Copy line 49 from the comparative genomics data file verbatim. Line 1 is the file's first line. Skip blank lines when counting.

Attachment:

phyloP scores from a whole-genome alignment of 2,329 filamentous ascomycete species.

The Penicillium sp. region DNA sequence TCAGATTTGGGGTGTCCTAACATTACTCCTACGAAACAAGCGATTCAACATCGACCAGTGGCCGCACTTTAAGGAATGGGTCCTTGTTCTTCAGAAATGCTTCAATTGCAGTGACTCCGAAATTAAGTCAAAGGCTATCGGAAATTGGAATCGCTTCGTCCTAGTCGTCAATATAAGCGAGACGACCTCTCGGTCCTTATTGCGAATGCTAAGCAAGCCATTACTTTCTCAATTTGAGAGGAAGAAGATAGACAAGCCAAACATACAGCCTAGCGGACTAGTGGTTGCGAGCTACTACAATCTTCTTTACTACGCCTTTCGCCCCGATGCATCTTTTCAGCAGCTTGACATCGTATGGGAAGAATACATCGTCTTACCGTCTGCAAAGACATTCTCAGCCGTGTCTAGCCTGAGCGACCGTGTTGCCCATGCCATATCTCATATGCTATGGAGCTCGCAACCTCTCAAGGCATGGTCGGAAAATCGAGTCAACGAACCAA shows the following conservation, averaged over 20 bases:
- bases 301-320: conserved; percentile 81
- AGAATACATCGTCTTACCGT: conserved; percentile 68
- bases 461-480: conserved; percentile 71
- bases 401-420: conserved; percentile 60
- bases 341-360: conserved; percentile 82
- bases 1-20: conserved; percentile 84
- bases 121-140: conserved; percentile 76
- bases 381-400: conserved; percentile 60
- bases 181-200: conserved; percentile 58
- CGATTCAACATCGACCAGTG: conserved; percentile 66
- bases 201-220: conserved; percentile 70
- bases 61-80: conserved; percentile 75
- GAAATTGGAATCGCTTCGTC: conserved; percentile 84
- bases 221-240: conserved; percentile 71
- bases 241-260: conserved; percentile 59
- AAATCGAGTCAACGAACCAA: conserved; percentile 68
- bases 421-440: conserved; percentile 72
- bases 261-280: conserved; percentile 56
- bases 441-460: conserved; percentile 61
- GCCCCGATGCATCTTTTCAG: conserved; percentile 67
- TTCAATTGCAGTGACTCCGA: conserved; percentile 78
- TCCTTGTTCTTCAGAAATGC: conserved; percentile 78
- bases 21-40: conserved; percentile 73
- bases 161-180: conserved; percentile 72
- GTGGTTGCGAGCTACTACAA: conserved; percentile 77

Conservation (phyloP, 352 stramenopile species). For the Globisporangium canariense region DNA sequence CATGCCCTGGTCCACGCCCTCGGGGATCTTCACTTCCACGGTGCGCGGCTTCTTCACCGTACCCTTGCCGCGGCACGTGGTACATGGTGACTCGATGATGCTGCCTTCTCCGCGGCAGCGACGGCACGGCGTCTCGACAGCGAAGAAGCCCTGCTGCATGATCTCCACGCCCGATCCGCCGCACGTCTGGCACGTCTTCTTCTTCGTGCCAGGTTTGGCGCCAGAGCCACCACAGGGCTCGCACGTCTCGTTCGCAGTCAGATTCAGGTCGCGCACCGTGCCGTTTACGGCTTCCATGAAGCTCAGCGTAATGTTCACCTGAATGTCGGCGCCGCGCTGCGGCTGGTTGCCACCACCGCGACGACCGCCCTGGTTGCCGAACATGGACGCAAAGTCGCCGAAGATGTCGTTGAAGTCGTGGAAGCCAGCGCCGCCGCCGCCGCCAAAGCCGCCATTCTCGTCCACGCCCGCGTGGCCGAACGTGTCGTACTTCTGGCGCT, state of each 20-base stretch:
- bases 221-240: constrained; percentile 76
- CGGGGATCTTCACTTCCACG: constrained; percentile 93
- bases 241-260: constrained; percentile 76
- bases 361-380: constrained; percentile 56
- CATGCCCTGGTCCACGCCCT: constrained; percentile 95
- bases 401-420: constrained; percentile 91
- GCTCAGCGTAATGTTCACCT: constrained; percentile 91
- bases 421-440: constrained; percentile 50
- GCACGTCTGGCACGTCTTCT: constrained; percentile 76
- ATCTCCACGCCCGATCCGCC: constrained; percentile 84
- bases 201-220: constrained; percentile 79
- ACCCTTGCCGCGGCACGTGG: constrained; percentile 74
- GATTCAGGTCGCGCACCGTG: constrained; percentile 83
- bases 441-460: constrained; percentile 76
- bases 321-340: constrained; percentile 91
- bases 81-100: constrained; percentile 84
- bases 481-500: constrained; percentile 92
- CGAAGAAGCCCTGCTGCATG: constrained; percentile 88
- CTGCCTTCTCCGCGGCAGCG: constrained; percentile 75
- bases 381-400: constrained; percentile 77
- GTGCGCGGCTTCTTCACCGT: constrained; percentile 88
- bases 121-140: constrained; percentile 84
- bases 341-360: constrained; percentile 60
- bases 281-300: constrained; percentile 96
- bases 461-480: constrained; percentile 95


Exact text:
- GTGCGCGGCTTCTTCACCGT: constrained; percentile 88